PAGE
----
Welcome to the deep biosphere


Remember in Journey to the Center of the Earth when Hans, Lindenbrock and Axel discover giant insects, mastodons and other prehistoric creatures miles beneath the surface? While this was considered science fiction in the mid 19th century, I think most of us today would be more apt to call this story pure fantasy. We know now that such an idea is preposterous. Plants need sunlight to obtain their energy, and animals need plants for food. There is no energy source capable of sustaining complex, multicellular life far away from the sun. The biosphere as we know it can only exist on the surface, where ample sunlight and moderate temperatures prevail.

Single celled life is a bit more creative. Recent drilling expeditions beneath the surface of the continents and the ocean floor have revealed a surprisingly large number of bacteria and archaea living well beneath the surface of the earth- 3 x 10^29 cells according to current estimates!* The scientists behind these projects have coined the term “deep biosphere” to describe the areas of the earth beneath the surface that are still occupied by single-celled life. A great mystery surrounding the deep biosphere is how such communities can survive in environments that seemingly provide minimal energy. In short, how are these critters making a living?

So that we’re all on the same page here, I’ll just briefly review the three basic requirements for life as we know it on planet Earth:

1) A carbon source

2) An energy source

3) A pair of molecules that can donate and accept electrons.

More on the third one later, which relates to how organisms actually break down and harvest energy inside their cells. For now, let’s suffice it to say all life requires an energy source and a carbon source. For us, both of these requirements are satisfied by eating food. The metabolism of our food releases energy. As  we break down the complex organic molecules contained in our food, we are provided with simple carbon molecules which can be rebuilt into different molecules for growth and cellular repair. All animals use organic carbon as both an energy and a carbon source, because of the high energy yields associated with this strategy. By contrast, plants use light as an energy source and carbon dioxide from the atmosphere as a carbon source. Light energy is used to power a series of biochemical transformations, ultimately allowing plants to convert carbon dioxide into sugar: photosynthesis. Thus even in the world we are familiar with there exist two vastly different strategies for meeting life’s basic requirements.

Might the microbes of the deep biosphere choose one of these metabolic strategies? Clearly, the second one is dependent on light, which I probably don’t need to tell you is in rather short supply miles beneath the ocean floor. But what about organic carbon? Is enough organic carbon from, say, dead plant, animal and microbial bodies in the surface ocean or soils making its way into subsurface environments to sustain microbial communities?

At a first approximation, the answer is probably not. Best estimates are that < 1 % of the carbon fixed by plants on the planet’s surface is making it into the “buried organic carbon” pool- the stuff that might be available as food for deep biosphere organisms. Compared with the estimated size of the biomass inhabiting the subsurface, this flux of carbon provides, at best, enough energy to carry out only the most basic life support functions, certainly not enough for growth and reproduction.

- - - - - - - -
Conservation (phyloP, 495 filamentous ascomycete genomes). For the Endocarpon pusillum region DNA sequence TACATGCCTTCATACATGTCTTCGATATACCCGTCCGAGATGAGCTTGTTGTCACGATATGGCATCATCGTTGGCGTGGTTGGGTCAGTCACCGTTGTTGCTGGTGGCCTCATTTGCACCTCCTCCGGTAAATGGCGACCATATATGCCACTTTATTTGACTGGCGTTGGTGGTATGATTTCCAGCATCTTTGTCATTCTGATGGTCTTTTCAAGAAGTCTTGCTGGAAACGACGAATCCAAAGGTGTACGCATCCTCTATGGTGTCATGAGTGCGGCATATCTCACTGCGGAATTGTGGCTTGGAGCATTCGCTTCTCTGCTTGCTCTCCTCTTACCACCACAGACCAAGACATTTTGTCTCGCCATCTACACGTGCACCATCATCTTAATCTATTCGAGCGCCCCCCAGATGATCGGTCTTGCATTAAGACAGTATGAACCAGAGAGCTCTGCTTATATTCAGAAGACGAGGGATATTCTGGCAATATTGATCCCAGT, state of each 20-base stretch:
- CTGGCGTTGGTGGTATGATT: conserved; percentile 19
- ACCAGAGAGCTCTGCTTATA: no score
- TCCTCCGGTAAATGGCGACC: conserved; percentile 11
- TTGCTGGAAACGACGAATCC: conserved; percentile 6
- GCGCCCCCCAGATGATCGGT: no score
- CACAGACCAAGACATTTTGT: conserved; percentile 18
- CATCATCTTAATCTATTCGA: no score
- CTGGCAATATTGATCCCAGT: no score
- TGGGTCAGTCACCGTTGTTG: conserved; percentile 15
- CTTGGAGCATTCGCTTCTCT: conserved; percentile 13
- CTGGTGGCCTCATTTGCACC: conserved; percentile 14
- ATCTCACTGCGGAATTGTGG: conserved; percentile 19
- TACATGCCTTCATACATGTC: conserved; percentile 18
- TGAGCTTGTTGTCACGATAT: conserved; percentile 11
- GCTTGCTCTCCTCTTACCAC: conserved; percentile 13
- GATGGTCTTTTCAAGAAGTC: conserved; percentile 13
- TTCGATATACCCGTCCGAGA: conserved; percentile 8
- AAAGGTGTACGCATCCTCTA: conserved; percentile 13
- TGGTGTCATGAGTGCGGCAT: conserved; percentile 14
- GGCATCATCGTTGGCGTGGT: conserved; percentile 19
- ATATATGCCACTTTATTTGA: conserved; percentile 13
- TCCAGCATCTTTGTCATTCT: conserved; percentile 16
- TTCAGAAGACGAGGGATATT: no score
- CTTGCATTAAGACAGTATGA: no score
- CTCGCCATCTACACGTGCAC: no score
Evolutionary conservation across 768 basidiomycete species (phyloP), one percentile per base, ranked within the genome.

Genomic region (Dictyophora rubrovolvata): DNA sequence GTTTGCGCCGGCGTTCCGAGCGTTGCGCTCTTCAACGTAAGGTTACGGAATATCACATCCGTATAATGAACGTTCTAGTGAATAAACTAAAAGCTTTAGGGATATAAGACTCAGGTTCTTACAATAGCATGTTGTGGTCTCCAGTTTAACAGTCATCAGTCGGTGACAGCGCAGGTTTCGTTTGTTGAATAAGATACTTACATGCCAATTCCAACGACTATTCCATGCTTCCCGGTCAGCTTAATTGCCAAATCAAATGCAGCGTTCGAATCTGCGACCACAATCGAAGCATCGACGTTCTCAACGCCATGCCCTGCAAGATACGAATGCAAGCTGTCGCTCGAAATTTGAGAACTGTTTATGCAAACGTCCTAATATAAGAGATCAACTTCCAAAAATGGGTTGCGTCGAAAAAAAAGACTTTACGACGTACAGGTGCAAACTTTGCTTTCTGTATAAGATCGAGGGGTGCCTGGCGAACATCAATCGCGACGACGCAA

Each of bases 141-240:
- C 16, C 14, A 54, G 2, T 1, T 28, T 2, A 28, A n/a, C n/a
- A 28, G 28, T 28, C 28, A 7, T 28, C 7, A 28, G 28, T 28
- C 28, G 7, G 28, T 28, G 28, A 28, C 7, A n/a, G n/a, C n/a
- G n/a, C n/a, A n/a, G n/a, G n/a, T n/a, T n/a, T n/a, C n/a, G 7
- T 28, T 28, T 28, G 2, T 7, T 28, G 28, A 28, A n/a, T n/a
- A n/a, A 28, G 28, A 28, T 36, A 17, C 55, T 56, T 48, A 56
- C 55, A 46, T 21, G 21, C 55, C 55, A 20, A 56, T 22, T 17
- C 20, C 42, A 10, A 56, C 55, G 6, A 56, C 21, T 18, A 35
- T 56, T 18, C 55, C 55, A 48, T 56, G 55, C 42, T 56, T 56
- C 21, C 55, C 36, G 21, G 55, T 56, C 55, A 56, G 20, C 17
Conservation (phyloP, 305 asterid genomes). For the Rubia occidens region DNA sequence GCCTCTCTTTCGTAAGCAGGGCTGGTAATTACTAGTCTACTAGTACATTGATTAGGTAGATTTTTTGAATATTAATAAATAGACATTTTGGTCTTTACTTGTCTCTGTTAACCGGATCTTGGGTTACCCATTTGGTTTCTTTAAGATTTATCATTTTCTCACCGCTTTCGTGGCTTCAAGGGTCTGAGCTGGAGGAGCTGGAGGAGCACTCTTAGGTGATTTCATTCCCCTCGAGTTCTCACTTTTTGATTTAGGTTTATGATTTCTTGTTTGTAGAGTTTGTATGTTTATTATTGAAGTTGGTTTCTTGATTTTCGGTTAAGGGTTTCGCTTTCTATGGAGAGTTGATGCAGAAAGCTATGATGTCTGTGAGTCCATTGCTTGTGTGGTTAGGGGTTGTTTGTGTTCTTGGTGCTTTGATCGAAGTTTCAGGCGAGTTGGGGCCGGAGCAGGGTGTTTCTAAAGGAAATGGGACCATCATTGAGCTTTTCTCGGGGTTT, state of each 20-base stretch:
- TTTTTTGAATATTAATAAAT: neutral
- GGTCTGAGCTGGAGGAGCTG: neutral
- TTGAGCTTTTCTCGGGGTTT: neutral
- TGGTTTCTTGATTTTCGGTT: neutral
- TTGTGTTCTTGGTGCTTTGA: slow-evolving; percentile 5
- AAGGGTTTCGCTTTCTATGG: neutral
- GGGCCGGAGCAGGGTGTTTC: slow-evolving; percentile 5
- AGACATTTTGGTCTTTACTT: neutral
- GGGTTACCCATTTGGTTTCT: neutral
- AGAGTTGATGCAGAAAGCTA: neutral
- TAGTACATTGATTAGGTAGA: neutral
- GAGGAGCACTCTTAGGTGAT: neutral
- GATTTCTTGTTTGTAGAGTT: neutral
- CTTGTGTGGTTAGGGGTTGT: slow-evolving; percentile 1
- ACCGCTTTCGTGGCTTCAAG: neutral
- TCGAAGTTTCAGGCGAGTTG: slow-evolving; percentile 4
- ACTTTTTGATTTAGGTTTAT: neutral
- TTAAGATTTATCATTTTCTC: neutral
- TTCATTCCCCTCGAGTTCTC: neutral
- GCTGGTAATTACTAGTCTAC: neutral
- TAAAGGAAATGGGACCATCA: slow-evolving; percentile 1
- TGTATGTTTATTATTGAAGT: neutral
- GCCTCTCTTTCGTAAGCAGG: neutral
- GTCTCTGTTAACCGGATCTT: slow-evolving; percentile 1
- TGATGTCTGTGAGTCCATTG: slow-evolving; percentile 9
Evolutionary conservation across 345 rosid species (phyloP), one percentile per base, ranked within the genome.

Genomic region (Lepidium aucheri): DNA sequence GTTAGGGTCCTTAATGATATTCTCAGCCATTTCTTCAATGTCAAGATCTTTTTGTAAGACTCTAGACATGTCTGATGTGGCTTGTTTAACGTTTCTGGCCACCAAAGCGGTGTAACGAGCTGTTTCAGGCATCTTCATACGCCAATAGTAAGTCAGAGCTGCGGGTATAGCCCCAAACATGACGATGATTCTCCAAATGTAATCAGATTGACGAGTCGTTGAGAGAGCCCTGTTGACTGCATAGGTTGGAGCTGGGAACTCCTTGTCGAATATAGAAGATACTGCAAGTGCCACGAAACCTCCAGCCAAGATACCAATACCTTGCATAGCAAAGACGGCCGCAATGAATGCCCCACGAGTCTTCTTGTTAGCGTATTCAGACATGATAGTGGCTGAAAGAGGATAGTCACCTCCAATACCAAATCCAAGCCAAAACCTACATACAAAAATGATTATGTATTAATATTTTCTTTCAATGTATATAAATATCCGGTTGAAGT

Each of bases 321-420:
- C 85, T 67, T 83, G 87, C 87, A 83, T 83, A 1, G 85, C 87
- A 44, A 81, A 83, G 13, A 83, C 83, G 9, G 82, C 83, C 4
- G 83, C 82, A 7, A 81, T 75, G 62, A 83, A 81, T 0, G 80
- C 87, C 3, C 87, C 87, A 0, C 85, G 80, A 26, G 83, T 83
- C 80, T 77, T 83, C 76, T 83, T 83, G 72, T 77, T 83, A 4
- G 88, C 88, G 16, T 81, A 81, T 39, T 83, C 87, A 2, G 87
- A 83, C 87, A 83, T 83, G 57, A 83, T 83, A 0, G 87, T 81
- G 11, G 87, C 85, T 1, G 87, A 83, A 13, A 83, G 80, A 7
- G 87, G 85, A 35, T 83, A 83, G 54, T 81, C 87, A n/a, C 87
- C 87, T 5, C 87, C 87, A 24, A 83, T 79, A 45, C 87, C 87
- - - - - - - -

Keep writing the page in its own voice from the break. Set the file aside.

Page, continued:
What else could be feeding the deep biosphere? The answer is a bit complex, and something I will be exploring in much more detail throughout future posts. Many different options present themselves. Some microbes can use metals, such as iron, as an energy source, allowing them to convert carbon dioxide to sugar without light. This strategies is known as chemolithotrophy.

Dormancy might be another option for some inhabitants of the deep biosphere: in essence, forming a spore and entering a state of metabolic inertia until better conditions present themselves in the future. It is known that only certain groups of bacteria have this capability, but how widespread this strategy might be in the deep biosphere is uncertain. There is an argument to be made against dormancy in the deep biosphere; namely, that it is an evolutionary dead end. Dormancy might make sense in, for instance, a seasonal rainforest, where dry season conditions force microbes to go into hibernation but the onset of the wet season allows them to “wake up” and start growing again. But in a world that is always harsh, always lacking in energy, for thousands and millions of years, would a dormant cell ever wake up? Would it ever reproduce?

Finally, there may be sources of energy available to the deep biosphere that we simply do not understand yet. Perhaps there are microbes that can harvest energy released during the radioactive decay of elements in the earth’s crust? Or perhaps heat energy from even deeper inside the earth fuels the deep biosphere?

In short, there are many questions and many mysteries surrounding life in the deep biosphere. As scientists continue to answer these questions the answers will undoubtedly expand our understanding of what it means to be alive.

*Kallmeyer, J., Pockalny, R., Adhikari, R. R., Smith, D. C. & D’Hondt, S. Global distribution of microbial abundance and biomass in subseafloor sediment. Proc. Natl Acad. Sci. USA 109, 16213–16216 (2012).


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